By Amye Anderson
UCBJ Managing Editor
PUTNAM COUNTY – Each year, thousands of pounds of food waste from Putnam County will go into the landfill. But what if that waste could be composted?
The Tennessee Department of Environment and Conservation recently announced plans to award Putnam County with a $150,072 grant for equipment to help support a countywide composting effort at schools, nursing homes, restaurants, and homes.
“(We’re) very thankful to TDEC for providing the grant that will allow us to do this pilot project with our school system,” said Putnam County Executive Randy Porter. “(We’re) excited for our county to try the composting of food waste.”
TDEC officials will meet with Putnam County leaders Tuesday, Mar. 27 for a tour of the composting and recycling operations at Prescott Elementary and Prescott Middle schools followed by the grant check presentation at 10:30 a.m.
Those grant funds will support the purchase of a bobcat, a truck with lift, a concrete pad, 500 64-gallon containers, 300 food waste collection containers, and 800 units of residential composting equipment. This grant is among $3,743,474 in grants being dispersed to counties across the state to support the reduction of food waste and other organic matter from entering landfills.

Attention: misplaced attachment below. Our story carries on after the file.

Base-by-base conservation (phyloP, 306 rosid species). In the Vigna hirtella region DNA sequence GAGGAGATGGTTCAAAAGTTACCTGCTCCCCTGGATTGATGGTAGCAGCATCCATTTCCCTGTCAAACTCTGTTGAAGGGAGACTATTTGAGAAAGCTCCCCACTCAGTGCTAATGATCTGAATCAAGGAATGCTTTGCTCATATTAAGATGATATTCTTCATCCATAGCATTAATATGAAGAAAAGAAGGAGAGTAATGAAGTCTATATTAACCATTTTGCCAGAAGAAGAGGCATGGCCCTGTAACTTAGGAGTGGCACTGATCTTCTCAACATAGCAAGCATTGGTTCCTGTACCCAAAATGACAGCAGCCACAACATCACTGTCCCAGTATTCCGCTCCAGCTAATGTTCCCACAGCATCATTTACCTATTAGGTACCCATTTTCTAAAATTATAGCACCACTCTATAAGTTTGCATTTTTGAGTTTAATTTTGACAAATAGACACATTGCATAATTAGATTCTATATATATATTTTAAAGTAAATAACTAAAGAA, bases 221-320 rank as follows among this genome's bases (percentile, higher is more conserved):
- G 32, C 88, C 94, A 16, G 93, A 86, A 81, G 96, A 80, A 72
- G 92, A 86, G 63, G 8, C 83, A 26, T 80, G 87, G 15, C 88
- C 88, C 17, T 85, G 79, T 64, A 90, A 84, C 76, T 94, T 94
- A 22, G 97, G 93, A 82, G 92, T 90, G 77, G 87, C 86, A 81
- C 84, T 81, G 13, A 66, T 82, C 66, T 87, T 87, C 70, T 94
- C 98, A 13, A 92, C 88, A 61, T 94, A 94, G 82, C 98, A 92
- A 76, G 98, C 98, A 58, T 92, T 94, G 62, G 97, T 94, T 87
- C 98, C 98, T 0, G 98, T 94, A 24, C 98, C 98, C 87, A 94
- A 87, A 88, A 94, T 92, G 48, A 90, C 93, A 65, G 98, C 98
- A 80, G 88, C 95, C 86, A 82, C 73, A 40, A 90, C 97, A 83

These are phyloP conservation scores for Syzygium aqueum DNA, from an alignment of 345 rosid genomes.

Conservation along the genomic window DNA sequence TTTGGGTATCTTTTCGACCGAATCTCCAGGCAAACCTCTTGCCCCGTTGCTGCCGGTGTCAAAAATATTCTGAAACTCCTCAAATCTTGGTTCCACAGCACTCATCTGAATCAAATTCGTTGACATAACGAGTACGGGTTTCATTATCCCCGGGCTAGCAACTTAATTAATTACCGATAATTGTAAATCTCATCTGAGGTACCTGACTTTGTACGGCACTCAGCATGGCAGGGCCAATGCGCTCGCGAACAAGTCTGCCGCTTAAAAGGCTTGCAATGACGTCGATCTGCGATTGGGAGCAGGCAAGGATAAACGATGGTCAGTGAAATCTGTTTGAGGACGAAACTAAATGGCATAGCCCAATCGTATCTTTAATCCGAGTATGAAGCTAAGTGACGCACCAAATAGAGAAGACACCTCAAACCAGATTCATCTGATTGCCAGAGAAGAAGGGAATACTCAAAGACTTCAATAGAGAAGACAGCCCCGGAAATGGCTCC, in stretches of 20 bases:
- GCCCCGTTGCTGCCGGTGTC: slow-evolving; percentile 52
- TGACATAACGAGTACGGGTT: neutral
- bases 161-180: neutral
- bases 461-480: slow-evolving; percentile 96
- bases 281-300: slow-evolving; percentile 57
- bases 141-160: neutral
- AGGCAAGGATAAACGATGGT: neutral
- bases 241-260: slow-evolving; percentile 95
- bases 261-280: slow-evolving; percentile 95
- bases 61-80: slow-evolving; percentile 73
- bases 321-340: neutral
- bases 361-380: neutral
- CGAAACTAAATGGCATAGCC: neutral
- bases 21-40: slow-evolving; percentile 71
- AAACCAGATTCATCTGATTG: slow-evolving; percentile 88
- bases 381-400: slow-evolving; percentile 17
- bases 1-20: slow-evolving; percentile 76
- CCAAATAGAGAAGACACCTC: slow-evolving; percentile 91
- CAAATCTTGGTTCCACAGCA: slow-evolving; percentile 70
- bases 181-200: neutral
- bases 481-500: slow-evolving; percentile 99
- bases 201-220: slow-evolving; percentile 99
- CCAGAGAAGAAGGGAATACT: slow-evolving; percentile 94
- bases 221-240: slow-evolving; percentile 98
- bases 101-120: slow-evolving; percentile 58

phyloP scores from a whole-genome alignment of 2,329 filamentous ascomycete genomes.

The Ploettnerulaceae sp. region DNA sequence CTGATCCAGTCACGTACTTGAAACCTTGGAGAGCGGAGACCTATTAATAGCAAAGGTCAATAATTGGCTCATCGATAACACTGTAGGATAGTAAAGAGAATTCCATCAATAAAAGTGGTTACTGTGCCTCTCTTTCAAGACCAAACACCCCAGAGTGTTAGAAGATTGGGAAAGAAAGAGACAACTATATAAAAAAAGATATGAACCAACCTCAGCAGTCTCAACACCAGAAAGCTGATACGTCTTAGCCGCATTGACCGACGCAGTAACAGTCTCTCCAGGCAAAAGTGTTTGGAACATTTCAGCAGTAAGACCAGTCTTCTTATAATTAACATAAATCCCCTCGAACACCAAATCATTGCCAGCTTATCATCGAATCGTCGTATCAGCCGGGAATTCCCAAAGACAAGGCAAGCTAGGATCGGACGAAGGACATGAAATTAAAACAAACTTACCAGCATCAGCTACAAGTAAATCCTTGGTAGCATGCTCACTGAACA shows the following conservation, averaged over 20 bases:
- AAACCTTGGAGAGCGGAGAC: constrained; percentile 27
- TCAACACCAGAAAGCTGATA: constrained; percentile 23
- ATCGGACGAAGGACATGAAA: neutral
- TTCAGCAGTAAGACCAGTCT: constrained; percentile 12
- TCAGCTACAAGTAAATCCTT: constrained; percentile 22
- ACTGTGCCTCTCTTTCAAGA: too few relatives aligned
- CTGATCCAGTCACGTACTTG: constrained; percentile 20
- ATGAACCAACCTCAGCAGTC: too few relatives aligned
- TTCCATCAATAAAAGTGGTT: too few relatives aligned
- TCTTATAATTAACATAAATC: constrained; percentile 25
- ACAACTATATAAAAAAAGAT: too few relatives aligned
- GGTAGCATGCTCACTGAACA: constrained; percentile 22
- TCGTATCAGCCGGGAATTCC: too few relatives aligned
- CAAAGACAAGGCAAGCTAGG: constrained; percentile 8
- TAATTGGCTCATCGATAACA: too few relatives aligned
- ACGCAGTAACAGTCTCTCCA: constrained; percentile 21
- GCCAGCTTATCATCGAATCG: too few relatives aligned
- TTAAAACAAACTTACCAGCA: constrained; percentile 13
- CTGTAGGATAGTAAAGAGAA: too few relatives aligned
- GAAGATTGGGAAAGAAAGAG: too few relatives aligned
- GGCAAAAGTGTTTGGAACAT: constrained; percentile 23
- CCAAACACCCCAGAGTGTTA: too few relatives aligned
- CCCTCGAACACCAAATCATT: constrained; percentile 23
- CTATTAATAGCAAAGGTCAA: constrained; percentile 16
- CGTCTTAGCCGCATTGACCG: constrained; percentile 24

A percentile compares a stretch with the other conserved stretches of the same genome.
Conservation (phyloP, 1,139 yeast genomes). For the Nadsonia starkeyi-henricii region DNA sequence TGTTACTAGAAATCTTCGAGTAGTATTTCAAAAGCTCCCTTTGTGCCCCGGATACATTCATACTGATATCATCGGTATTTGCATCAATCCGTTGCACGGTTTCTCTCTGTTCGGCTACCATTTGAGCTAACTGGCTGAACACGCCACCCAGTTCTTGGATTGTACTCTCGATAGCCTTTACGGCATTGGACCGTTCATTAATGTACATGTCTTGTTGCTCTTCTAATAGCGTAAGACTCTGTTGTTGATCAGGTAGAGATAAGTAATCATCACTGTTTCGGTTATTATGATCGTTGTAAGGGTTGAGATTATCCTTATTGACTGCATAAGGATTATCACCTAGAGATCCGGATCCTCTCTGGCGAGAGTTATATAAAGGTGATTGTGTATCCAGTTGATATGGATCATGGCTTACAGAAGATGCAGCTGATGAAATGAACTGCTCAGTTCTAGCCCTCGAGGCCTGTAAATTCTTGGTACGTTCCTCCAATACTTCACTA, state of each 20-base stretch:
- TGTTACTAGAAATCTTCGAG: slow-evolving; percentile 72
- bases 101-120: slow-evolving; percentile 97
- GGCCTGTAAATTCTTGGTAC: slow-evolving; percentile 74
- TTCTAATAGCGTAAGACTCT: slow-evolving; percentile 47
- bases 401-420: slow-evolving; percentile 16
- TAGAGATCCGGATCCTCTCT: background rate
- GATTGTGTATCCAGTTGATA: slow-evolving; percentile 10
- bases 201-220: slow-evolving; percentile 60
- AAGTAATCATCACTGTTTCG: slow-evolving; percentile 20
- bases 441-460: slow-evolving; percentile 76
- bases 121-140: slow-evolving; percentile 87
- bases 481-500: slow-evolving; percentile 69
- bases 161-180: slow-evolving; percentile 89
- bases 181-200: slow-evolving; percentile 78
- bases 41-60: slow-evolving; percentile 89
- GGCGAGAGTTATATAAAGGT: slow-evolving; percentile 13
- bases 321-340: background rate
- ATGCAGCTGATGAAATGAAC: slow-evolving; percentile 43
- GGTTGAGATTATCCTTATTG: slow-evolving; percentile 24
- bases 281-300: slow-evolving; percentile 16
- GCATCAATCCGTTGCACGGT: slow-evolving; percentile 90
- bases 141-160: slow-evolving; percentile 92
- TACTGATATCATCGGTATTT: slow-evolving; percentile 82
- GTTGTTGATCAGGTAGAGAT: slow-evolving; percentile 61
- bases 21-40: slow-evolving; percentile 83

“Food and yard waste currently make up nearly 30 percent of what we throw away,” said TDEC Commissioner Bob Martineau in a December 2017 statement. “Besides taking up landfill space, organics produce harmful emissions that affect our air quality. These funded projects take direct aim at supporting the beneficial reuse of a common waste stream while protecting Tennessee’s clean air.”
A total of 13 grants have been awarded to counties, private entities and nonprofit organizations. Grant recipients must use the funds to reduce organic waste through physical services or by other means, including but not limited to: education, food recovery and donation, feeding animals, industrial uses, anaerobic digestion and composting.
Grant dollars are made possible by the Tennessee Solid Waste Management Fund, which is authorized by the Solid Waste Management Act of 1991 and administered by TDEC. The fund receives revenues from a state surcharge on each ton of solid waste disposed in landfills as well as a fee on new tires sold within the state.
In 2015, TDEC initiated the first-ever organics management funding opportunity on behalf of the state with a goal targeted at increasing composting. More than $5 million has been awarded to a variety of public and private entities since then.
“Every ton of food waste that we keep out of the landfills not only saves the county money, but helps extend the life of the landfills,” Porter said.